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LG Flatron L1918S

The response time of 5 milliseconds ISO indicates a monitor that is going to struggle in the low-end sector since this is the value that is usually declared by the manufacturers for modern TN matrixes without Response Time Compensation.

The L1918S has a modest exterior design. It’s got a gray square plastic case and a flat black stand fastened to the screen with a cylindrical plastic tube. It will do well as an office model, but won’t suit people who want to use beautiful things.

Changing the tilt of the screen is the only adjustment option available here.

Fasteners for a VESA mount are available, so you can remove the monitor’s native stand and hang it on the wall, for example.

There is a bare minimum of connectors here: an analog D-Sub input and a connector of the integrated power adapter. A digital interface is missing, but I saw nothing wrong in the image connecting the monitor via its analog interface during my tests.

The position of the control buttons is far from convenient. The designers decided to remove the buttons from the front panel but did not hide them somewhere on a bottom or side edge of the case as usual. You’ll find the controls on the back panel, a few centimeters away from the edge. The buttons are indeed invisible and you can only use them blindly, stretching your hand far behind the monitor. You may even find this convenient if you’ve got extremely long fingers, but I’m not sure about typical Homo sapiens. There are labels pressed out on the buttons – their purpose is obscure since you cannot see them anyway. Perhaps the user is supposed to turn the monitor around to read the buttons, but the stand cannot rotate around the vertical axis.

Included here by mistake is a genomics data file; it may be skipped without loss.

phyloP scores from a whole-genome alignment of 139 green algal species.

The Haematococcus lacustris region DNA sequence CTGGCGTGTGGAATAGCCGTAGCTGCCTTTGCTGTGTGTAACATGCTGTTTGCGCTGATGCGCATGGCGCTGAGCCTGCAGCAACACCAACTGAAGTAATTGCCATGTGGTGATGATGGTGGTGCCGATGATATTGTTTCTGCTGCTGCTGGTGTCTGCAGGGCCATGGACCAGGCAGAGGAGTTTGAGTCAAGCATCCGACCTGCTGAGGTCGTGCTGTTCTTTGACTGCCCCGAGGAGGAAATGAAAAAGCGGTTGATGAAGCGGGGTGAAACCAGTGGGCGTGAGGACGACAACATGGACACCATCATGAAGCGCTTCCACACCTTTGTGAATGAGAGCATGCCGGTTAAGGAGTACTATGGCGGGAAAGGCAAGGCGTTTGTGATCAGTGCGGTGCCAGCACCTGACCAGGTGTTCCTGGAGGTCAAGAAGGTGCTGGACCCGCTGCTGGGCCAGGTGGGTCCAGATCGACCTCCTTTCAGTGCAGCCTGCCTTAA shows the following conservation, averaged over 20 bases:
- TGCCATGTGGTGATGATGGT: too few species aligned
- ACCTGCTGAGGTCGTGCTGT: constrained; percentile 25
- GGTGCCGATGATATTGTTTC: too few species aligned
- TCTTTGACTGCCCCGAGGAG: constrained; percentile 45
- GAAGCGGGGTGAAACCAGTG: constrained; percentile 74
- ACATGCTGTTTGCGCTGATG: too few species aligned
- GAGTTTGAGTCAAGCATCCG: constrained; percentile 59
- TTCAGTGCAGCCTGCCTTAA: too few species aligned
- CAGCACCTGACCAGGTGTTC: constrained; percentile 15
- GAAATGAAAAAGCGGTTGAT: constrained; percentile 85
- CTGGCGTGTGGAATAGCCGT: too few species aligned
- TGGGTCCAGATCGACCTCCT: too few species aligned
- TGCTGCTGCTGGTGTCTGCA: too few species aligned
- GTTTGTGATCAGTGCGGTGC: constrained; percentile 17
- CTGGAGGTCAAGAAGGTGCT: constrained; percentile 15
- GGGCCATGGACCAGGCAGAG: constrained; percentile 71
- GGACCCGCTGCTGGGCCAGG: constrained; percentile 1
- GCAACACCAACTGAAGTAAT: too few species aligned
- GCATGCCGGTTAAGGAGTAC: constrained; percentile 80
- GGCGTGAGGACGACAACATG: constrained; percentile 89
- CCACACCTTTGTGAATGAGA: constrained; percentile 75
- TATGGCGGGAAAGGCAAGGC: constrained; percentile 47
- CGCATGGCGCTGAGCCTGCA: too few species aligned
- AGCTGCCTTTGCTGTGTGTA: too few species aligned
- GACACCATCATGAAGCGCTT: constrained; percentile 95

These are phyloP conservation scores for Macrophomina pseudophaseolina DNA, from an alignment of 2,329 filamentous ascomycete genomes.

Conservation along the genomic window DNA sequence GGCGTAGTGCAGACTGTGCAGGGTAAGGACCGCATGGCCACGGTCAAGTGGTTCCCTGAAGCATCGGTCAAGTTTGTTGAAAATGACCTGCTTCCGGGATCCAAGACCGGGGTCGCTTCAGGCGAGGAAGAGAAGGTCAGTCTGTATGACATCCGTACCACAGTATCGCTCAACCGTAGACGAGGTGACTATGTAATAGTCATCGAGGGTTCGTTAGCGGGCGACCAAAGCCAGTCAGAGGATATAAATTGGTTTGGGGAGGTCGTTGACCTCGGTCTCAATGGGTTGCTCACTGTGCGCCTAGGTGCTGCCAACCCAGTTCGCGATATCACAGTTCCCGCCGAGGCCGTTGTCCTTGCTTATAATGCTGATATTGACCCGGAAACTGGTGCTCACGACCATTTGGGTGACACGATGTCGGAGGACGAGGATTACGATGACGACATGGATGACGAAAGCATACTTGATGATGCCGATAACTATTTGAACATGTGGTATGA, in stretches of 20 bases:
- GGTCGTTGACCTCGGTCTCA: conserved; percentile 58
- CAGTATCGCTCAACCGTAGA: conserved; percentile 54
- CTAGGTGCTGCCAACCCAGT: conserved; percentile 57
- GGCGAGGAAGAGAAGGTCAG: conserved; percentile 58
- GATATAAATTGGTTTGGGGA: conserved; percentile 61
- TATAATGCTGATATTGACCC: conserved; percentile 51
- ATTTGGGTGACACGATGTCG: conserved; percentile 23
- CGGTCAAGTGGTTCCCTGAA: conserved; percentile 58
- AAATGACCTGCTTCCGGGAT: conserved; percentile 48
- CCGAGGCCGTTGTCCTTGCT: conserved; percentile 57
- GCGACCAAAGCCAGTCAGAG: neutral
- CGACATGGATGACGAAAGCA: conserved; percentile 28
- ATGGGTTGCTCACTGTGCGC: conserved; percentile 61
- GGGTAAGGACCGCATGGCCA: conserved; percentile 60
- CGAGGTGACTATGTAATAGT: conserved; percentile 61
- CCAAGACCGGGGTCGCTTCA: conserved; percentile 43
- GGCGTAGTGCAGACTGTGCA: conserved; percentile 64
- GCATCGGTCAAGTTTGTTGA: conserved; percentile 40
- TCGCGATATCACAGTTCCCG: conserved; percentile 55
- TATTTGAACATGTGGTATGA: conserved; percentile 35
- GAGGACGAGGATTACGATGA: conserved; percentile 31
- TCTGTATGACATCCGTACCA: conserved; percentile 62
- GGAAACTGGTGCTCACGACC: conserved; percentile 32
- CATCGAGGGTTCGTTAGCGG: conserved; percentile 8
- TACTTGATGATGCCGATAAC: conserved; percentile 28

Quick access is provided to the auto adjustment feature and to selecting a preset mode. The preset modes differ not only in brightness/contrast levels, but also in the value of gamma and in color temperature (in the Day text and Night text modes). Such a wholesale change of settings may prove inconvenient if none of the modes offers settings appropriate for the particular lighting conditions of your workplace.

This is a standard menu from LG, quite handy and without any exceptional features.

By default, the monitor’s brightness and contrast settings are set at 100% and 75%, respectively. To achieve a 100nit brightness of white I reduced them both to 55%. The backlight is regulated by means of pulse-width modulation of the power of the backlight lamps at a frequency of 240Hz. The backlight is uniform, without obvious irregularities.

Color gradients are reproduced correctly, but some noise appears in dark halftones at low values of contrast. It is most likely indicative of an inaccurate implementation of the Frame Rate Control (a means of emulating 24-bit color on an 18-bit matrix). Darks are reproduced normally through all the range of settings while lights merge into white when the contrast setting is set higher than 90%.

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